Pumpkin Everything

If You Like Pumpkins, You will Love This One. If You don’t, Avoid at All Costs.

Going by the title and the description of the plot, I didn’t hold too much hope for this one, and I was right. This is just your standard Hallmark placeholder with emphasis on the season and the atmosphere, and little emphasis on making a real effort with a good story and script. There was no depth or complexity to this one at all and it is careful not to step outside the box in any way.  There was little humor, other than seeing some of the townspeople pretend to struggle to lift heavy pumpkins which were obviously very fake, very plastic, and as light as feathers.

Taylor Cole, who I didn’t recognize at first, plays Amy, a very successful best-selling author who has just finished the third in her vampire series. Ahem. She comes home right when she is to start her national publicity tour to help her mom take care of  Gramps, played by Michael Ironside who is also unrecognizable. He just drove his truck into the local coffee shop and ended up with a sprained wrist. He is a real piece of work, this one. He has spent the last 15 years or so pouting and sulking that Amy pursued her dream of being a writer instead of taking over his pumpkin store. He even backed out of paying for her college because of it. Jerk.

Despite Amy’s laudably kind and patient efforts, he obstinately remains semi-estranged from her. Add to this, he keeps having accidents because he won’t acknowledge that he is too old and delusional as to his capabilities to live alone safely. He selfishly won’t go into the retirement community which would give his daughter and granddaughter some piece of mind. And he can’t afford it anyway without selling his home and his pumpkin store. Amy’s old boyfriend, a recovering alcoholic and former delinquent (his mother died) is helping him with the store and is doing a great job.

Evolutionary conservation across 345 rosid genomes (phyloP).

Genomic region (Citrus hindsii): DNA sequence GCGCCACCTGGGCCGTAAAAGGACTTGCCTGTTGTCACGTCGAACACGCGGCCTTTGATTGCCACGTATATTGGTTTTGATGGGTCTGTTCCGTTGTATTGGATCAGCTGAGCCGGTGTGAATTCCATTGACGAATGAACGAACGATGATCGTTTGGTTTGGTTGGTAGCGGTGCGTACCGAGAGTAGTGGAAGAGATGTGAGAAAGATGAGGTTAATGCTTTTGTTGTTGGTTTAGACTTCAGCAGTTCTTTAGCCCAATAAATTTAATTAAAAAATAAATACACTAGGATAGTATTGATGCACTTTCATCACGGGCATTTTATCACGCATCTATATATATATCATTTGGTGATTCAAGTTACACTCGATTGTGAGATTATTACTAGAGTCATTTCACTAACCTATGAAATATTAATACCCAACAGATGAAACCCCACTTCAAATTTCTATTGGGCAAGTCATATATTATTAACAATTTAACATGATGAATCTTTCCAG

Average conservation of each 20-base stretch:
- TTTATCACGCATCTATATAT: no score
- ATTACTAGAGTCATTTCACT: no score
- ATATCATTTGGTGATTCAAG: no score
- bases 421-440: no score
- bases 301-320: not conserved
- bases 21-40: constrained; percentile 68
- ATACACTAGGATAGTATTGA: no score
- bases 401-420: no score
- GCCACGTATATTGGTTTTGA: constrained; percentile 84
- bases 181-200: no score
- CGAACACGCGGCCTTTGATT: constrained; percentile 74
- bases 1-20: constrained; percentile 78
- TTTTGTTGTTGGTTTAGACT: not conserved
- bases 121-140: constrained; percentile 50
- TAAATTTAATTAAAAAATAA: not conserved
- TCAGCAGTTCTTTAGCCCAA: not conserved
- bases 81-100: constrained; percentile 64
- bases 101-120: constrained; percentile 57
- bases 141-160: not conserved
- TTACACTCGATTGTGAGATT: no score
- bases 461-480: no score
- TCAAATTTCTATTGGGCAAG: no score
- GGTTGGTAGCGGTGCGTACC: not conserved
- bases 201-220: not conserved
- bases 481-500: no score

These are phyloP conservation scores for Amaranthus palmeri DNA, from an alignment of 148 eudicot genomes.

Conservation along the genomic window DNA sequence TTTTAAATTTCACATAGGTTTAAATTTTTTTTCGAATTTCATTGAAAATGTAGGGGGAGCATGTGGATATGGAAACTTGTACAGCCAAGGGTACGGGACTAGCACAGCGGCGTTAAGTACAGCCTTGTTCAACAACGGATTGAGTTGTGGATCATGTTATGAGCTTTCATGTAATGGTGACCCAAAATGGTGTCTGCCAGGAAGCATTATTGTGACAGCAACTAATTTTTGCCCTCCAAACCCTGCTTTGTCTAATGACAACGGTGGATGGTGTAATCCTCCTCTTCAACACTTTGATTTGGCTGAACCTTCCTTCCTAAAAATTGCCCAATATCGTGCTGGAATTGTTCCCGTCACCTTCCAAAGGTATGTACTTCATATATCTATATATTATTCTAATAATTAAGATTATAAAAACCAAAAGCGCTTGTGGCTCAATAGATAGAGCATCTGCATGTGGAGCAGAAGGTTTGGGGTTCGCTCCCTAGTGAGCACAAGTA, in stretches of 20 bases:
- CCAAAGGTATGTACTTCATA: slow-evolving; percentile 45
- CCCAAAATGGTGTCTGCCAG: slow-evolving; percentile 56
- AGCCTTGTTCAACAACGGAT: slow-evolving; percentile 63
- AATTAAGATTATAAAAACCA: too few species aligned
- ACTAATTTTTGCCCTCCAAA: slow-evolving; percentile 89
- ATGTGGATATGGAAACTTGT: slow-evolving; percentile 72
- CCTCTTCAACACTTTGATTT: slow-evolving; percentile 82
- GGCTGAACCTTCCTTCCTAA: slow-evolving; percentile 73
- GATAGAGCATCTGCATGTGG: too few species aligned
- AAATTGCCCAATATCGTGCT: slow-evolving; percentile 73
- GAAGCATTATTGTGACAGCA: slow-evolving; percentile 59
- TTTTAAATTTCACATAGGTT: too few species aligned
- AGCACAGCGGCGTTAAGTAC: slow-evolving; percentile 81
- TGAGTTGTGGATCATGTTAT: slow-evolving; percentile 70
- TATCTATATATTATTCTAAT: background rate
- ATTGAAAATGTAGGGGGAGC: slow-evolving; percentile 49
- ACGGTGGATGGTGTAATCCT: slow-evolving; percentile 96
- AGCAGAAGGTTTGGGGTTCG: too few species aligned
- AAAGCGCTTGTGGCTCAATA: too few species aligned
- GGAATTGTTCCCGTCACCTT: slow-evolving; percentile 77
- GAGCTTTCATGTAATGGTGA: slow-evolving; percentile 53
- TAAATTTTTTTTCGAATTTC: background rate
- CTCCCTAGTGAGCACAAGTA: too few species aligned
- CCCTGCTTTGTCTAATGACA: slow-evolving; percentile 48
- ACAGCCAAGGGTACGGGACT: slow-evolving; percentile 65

I was just waiting for Amy to cancel her much sought-after promotional appearance on a national morning show to cater to the old coot, but that didn’t happen. If it had I would have turned this half-hearted effort off in disgust.  She was actually quite firm with him and confronted him with some home truths a couple of times. So that was good. The other bright spots were the underused Amy Groening who played Amy’s agent and the actress who played Amy’s mother. She has a little romance of her own when she charges in to confront the owner of the coffee shop who is rightly planning to sue Grandpa for demolishing his store and ends up falling for him like a ton of bricks. Also noteworthy was a super hip female resident of the retirement community who connects with Grandpa over their love of jazz. She was a star. Of course, it all works out in the end, but not without Grandpa falling off a chair end ending up in the hospital (again).  This knocks some sense into him, literally, and he finally agrees to join the retirement community. It is not explained how he is going to afford it though because he basically gives his store to Corey Sevier instead of selling it for mucho dinero. I guess poor Taylor will have to ante up with her book proceeds. Luckily, it looks like she can afford it. I’m guessing the irony of this will be lost on Grandpa.

Rating: 2.5 out of 5.

October 10, 2022

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